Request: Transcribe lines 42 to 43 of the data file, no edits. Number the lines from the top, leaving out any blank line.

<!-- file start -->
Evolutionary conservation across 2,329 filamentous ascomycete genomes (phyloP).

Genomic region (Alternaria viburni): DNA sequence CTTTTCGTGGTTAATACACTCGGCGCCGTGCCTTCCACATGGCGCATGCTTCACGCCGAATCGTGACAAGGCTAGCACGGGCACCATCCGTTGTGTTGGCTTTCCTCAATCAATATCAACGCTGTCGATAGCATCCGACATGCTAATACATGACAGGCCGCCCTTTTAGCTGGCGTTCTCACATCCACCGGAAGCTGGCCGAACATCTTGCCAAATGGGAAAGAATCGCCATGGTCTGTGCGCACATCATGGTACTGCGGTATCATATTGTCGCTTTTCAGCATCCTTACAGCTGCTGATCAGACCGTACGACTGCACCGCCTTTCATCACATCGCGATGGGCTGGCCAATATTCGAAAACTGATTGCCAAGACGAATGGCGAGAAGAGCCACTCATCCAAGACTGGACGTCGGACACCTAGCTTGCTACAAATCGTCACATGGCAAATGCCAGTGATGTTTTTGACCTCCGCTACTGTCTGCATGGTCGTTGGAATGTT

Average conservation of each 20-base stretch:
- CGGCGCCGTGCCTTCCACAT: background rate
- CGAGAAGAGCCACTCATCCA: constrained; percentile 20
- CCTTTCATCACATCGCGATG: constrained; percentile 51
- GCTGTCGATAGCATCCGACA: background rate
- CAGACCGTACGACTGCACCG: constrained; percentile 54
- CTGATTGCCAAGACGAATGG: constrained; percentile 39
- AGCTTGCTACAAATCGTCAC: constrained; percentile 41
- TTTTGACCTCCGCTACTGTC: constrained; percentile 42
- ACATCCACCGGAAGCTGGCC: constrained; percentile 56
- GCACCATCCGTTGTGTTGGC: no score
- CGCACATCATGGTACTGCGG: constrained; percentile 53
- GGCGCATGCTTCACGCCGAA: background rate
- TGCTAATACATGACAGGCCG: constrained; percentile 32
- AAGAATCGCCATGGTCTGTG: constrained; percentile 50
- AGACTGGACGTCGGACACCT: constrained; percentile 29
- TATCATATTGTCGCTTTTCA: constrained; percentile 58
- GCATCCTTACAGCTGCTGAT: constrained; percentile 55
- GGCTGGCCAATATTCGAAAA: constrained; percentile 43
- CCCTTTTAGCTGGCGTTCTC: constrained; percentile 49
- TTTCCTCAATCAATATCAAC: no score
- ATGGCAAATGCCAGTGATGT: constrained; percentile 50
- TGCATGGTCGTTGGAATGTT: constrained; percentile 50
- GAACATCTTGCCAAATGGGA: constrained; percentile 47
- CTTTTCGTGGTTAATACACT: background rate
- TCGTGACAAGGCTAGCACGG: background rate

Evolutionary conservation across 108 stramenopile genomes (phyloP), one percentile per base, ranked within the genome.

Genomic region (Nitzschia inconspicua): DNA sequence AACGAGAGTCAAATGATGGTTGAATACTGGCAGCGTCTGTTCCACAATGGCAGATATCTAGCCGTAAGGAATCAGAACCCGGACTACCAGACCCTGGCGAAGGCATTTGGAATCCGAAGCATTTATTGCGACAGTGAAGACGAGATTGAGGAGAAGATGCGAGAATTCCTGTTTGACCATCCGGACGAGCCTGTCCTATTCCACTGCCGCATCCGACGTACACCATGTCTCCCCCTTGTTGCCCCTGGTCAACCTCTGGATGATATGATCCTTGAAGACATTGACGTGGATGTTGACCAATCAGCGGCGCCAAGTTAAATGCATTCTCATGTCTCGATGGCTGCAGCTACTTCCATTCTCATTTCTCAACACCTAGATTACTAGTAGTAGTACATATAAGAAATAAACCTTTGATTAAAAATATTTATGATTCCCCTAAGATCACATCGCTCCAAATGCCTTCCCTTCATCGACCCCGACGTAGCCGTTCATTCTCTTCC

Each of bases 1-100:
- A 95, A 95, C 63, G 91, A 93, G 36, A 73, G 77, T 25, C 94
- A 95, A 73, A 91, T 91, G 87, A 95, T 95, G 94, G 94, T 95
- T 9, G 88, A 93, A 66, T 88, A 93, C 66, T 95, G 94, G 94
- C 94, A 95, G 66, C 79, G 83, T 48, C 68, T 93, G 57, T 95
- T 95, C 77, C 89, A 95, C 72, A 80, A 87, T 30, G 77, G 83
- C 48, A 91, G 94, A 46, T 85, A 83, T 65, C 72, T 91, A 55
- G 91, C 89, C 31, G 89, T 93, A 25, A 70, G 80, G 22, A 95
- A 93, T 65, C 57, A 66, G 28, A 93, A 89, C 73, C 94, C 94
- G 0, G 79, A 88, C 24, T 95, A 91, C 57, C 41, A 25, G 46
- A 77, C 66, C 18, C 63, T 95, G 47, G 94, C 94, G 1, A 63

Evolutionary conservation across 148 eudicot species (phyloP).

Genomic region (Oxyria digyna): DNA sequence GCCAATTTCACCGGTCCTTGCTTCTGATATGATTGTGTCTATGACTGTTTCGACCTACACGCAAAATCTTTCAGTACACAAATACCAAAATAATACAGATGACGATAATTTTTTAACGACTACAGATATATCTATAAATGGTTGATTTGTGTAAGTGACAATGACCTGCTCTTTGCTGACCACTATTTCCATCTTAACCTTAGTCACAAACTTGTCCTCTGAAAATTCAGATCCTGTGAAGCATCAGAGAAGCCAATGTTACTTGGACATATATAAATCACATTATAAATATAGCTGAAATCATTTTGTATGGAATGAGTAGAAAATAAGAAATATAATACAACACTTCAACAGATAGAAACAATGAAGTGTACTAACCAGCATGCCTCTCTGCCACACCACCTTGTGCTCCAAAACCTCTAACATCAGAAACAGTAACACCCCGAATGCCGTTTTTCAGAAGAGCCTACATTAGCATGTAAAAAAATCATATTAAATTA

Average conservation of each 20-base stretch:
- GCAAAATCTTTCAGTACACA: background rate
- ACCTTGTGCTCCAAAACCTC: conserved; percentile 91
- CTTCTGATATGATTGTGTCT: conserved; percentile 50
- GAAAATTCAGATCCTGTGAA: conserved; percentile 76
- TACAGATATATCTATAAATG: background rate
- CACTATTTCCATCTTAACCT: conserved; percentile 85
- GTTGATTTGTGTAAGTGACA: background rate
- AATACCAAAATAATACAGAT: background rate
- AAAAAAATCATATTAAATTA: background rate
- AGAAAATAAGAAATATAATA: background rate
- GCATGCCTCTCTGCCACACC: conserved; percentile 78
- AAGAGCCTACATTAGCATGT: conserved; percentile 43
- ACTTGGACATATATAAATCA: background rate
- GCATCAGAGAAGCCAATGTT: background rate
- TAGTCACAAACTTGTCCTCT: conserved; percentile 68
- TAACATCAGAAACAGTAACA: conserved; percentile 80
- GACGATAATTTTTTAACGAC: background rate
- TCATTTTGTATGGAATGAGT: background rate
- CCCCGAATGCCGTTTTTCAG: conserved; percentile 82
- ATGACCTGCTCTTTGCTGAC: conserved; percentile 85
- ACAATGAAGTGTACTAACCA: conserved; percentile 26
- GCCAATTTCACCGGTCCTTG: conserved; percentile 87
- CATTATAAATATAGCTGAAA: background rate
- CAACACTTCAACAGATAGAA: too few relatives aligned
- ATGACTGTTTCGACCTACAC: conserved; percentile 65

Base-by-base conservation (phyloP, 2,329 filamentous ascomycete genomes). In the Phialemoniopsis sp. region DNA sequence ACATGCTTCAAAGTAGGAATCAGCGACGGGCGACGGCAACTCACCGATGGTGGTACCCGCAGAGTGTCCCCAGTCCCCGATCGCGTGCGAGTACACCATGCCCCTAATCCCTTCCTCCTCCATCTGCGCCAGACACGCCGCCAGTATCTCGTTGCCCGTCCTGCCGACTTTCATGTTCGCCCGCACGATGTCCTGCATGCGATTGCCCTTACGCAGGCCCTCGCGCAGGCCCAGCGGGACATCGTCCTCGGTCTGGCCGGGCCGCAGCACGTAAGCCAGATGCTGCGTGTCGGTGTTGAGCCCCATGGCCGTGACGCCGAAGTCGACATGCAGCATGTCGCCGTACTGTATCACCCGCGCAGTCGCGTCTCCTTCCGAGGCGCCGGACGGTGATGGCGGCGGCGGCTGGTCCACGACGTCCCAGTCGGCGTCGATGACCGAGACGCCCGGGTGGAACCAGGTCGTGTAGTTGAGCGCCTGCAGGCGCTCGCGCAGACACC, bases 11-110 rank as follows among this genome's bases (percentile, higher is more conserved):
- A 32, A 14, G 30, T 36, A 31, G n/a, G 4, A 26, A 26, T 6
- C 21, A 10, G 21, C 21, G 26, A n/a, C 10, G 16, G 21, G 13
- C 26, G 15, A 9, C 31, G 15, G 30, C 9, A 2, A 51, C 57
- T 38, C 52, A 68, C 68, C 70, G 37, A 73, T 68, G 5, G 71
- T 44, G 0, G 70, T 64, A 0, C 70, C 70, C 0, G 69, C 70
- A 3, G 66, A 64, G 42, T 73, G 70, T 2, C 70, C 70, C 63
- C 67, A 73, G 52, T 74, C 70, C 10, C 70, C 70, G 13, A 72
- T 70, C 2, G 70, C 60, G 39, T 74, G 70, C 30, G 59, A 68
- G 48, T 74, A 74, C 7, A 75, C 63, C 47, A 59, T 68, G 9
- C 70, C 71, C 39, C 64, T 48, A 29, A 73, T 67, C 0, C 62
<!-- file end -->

Evolutionary conservation across 148 eudicot species (phyloP).

Genomic region (Oxyria digyna): DNA sequence GCCAATTTCACCGGTCCTTGCTTCTGATATGATTGTGTCTATGACTGTTTCGACCTACACGCAAAATCTTTCAGTACACAAATACCAAAATAATACAGATGACGATAATTTTTTAACGACTACAGATATATCTATAAATGGTTGATTTGTGTAAGTGACAATGACCTGCTCTTTGCTGACCACTATTTCCATCTTAACCTTAGTCACAAACTTGTCCTCTGAAAATTCAGATCCTGTGAAGCATCAGAGAAGCCAATGTTACTTGGACATATATAAATCACATTATAAATATAGCTGAAATCATTTTGTATGGAATGAGTAGAAAATAAGAAATATAATACAACACTTCAACAGATAGAAACAATGAAGTGTACTAACCAGCATGCCTCTCTGCCACACCACCTTGTGCTCCAAAACCTCTAACATCAGAAACAGTAACACCCCGAATGCCGTTTTTCAGAAGAGCCTACATTAGCATGTAAAAAAATCATATTAAATTA